Study: Only 33% Of Dr. Oz’s Recommendations Backed Up By Believable Science

Study: Only 33% Of Dr. Oz’s Recommendations Backed Up By Believable Science

Earlier this year, Dr. Oz — everyone’s favorite TV doctor who isn’t named Phil or wasn’t a former contestant on The Bachelor — was shredded by some members of a Senate committee who criticized Oz the Great and Doctorful for using terms like “magic weight-loss solution” and “number one miracle” for products with little evidence of being magical miracles. Now a new study looking at Dr. Oz’s on-air recommendations should give consumers to be even more skeptical of the products he mentions. [More]

The makers of a green coffee extract product sponsored clinical trials of the supplement that showed good weight-loss results, but the FTC says the study was manipulated and conflicting data was left unexplained.

Maker Of “Miracle” Green Coffee Weight-Loss Product To Pay $3.5M For Using Bogus Science To Sell Product

Months after going after online sellers for creating fake news sites, complete with a fake reporter, to push green coffee extract as a miracle weight loss drug, the Federal Trade Commission has settled its case against one Texas company that supplied the product while unsubstantiated scientific claims about the efficacy of the supplement. [More]

John Oliver To Dr. Oz: Are You A Doctor Or An Old-West Traveling Salesman?

John Oliver To Dr. Oz: Are You A Doctor Or An Old-West Traveling Salesman?

As many of you recall, TV’s Dr. Oz took a spanking last week before a Senate subcommittee that questioned his use of terms like “miracle” and “magic” in the description of unproven weight-loss products and treatments. And on HBO’s Last Week Tonight, host John Oliver suggested a better line of work for the pill-pushing physician, along with a more accurate title for his much-watched talk show. [More]

Dr. Oz: I Thought I Could Call Diet Drugs “Miracles” Because I Wasn’t Actually Selling Them

Dr. Oz: I Thought I Could Call Diet Drugs “Miracles” Because I Wasn’t Actually Selling Them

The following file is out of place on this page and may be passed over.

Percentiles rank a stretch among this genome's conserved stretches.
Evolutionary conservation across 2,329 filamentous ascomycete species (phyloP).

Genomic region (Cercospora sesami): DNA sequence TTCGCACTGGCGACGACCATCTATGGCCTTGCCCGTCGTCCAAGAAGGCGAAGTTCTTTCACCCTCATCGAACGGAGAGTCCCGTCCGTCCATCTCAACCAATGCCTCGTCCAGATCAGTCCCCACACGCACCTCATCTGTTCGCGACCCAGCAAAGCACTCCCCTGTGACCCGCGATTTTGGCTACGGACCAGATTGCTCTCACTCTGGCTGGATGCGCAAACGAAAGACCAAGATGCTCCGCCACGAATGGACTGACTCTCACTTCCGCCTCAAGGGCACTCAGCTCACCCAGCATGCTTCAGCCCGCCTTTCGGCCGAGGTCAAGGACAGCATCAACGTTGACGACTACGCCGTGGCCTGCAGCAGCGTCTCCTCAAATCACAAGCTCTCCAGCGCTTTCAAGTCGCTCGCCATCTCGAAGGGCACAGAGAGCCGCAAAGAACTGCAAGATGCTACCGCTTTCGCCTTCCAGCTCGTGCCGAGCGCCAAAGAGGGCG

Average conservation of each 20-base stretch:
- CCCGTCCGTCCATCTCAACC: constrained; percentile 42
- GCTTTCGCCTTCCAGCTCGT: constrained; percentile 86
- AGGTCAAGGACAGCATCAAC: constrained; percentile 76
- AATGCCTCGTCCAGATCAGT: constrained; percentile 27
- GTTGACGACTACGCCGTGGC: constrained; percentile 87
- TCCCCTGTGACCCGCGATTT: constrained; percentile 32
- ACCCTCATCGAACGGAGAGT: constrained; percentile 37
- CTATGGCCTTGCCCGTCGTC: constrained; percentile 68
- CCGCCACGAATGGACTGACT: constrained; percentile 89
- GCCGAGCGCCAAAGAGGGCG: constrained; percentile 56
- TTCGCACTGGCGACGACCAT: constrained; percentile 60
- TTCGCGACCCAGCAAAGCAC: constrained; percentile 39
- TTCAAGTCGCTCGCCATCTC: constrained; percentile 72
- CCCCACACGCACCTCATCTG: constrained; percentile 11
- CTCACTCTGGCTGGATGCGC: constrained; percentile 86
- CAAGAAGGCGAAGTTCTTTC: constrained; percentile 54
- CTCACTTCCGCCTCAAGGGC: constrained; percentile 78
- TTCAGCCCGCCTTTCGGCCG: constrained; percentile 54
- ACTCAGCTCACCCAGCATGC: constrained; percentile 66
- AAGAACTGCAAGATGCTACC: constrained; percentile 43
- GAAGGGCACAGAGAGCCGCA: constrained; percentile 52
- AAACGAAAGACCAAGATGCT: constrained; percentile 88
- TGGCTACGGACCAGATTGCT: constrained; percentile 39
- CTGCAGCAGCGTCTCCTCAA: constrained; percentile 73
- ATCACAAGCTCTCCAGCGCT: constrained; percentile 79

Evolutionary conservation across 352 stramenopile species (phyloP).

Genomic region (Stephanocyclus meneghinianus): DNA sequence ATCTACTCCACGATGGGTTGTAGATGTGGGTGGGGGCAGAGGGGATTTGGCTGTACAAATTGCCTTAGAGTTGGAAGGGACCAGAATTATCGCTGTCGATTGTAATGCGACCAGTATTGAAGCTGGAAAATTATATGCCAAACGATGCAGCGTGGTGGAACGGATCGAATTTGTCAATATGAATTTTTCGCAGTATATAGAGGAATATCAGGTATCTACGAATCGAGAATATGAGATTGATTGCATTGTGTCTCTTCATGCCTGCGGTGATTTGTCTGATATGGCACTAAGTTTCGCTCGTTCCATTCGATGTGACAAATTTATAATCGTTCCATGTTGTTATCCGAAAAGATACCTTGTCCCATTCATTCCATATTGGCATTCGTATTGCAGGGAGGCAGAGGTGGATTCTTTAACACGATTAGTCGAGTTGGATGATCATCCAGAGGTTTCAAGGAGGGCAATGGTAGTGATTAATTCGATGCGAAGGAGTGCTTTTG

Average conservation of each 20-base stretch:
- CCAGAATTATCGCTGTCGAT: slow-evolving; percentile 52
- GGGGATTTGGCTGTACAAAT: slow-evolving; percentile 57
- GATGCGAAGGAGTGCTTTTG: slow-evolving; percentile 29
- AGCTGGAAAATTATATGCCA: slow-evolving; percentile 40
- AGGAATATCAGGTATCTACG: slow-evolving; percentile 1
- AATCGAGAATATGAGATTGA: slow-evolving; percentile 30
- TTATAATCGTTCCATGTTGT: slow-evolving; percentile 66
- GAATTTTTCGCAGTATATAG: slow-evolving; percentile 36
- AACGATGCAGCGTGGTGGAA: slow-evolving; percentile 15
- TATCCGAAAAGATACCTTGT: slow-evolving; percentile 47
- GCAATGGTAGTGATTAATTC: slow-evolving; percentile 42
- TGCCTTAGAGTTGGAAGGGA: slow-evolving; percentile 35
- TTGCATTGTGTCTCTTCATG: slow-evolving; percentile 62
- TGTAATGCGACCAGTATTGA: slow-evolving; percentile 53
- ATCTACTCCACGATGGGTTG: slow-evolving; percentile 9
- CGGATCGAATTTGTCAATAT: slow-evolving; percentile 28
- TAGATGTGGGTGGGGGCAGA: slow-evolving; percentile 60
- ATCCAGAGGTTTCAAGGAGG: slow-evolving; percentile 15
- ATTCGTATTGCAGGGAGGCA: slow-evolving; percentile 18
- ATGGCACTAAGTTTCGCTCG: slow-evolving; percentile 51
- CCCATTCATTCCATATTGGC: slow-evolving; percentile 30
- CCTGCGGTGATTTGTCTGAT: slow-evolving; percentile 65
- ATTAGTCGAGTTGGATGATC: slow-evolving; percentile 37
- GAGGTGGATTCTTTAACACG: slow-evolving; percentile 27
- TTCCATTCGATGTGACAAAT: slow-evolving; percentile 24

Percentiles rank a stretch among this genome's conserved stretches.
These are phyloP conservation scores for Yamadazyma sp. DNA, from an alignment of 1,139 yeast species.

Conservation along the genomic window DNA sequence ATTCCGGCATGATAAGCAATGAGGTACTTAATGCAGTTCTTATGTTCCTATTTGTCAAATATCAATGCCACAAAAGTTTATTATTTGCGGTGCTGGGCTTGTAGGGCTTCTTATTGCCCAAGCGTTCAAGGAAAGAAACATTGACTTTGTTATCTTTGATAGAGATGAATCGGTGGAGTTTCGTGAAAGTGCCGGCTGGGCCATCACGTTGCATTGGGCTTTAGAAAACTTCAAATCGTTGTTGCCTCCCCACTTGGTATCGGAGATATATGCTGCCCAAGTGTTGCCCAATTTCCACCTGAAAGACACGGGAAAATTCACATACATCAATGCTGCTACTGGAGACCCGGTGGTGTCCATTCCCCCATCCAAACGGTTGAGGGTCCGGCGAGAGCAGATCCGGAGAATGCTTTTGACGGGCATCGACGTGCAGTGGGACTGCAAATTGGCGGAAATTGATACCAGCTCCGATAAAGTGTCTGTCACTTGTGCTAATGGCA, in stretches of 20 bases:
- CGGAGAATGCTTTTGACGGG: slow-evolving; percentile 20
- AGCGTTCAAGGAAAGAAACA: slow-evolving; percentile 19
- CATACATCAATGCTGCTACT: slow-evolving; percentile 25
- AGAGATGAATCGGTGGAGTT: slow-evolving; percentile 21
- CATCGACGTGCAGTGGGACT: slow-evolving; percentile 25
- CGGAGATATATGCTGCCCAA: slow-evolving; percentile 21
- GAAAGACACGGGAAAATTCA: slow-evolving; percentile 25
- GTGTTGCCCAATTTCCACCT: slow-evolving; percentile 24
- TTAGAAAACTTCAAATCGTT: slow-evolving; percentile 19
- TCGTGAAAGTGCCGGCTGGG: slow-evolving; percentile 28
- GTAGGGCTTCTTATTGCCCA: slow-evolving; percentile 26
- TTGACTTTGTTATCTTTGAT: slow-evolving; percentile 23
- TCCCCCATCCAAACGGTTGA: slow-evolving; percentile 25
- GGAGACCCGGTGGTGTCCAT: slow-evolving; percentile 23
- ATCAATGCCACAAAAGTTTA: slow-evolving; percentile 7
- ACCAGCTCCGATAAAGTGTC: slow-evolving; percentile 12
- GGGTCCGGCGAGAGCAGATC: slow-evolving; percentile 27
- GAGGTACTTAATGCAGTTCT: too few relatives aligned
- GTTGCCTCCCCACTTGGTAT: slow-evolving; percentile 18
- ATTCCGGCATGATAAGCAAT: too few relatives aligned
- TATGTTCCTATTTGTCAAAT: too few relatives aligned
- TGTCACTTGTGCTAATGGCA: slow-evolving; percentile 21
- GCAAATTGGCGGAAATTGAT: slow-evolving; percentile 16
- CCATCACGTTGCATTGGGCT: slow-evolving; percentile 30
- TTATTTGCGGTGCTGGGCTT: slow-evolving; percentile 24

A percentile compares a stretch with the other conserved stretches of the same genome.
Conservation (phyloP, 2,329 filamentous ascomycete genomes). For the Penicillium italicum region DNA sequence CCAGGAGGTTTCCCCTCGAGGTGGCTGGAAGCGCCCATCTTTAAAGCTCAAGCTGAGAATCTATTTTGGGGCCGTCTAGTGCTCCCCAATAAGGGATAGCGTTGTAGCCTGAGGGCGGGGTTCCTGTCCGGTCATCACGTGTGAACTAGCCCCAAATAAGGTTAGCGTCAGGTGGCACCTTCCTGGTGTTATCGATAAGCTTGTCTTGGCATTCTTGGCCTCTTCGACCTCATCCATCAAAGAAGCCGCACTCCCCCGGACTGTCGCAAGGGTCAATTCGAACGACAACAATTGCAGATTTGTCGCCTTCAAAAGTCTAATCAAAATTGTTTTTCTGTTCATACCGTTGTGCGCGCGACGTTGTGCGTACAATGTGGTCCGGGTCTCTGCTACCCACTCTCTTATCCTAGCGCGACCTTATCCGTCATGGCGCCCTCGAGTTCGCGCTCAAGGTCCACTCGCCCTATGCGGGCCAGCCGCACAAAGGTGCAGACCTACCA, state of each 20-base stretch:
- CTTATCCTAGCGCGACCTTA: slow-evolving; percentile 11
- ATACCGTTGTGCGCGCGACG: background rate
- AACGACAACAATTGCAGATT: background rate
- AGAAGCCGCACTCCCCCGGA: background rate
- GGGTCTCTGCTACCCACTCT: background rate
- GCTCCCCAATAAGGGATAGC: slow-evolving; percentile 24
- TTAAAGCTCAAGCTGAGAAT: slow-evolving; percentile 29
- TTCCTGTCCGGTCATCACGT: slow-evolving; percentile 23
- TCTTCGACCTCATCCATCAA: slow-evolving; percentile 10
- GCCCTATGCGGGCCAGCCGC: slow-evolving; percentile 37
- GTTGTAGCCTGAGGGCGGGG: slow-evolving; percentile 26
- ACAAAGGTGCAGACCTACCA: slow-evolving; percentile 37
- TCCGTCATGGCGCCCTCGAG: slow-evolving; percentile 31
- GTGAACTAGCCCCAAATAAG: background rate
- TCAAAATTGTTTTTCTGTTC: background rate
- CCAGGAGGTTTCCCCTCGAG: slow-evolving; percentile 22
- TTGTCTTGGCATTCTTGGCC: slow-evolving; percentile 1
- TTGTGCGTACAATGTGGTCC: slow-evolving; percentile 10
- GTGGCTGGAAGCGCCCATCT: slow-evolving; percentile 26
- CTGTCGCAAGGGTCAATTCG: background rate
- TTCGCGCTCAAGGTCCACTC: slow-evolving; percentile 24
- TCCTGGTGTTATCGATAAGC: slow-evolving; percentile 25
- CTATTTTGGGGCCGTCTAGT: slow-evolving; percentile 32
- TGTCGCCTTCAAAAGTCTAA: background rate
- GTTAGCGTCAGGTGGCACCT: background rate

Oprah’s favorite alternative medicine mouthpiece Dr. Oz got little love during Tuesday’s Senate subcommittee hearing on the misleading marketing of diet products, with the TV personality admitting that his use of terms like “miracle” for unproven treatments had provided fodder to scammers out to make a quick buck off people desperate to shed pounds. Last night, the Doc went on Facebook to give his fans his perspective on the issue. [More]

Dr. Oz Grilled By Senator Over “Miracle” Weight-Loss Claims

Dr. Oz Grilled By Senator Over “Miracle” Weight-Loss Claims

Since he started appearing on pal Oprah Winfrey’s show a decade ago, and especially since he launched his own inexplicably popular daytime talk show in 2009, Dr. Mehmet Oz has had a history of being a bit overly enthusiastic about some of the alternative and nontraditional treatments he’s highlighted, resulting in countless scammers cashing in on the questionable weight-loss treatments he’s described as “miracles,” like the green coffee extract that is the subject of an ongoing federal action. This morning, Dr. Oz is appearing before a Senate subcommittee and admitting that his “cheerleading” for products that he admits are just “crutches” has caused trouble for himself and for the Federal Trade Commission. [More]

Oprah's Dr. Oz Sues Resveratrol Anti-Aging Scam Companies

Oprah's Dr. Oz Sues Resveratrol Anti-Aging Scam Companies

Amazing pills that will make me look younger and lose weight? And it comes as a free trial, you say? Of course I’ll try it! Here’s my credit card number. What could possibly go wrong?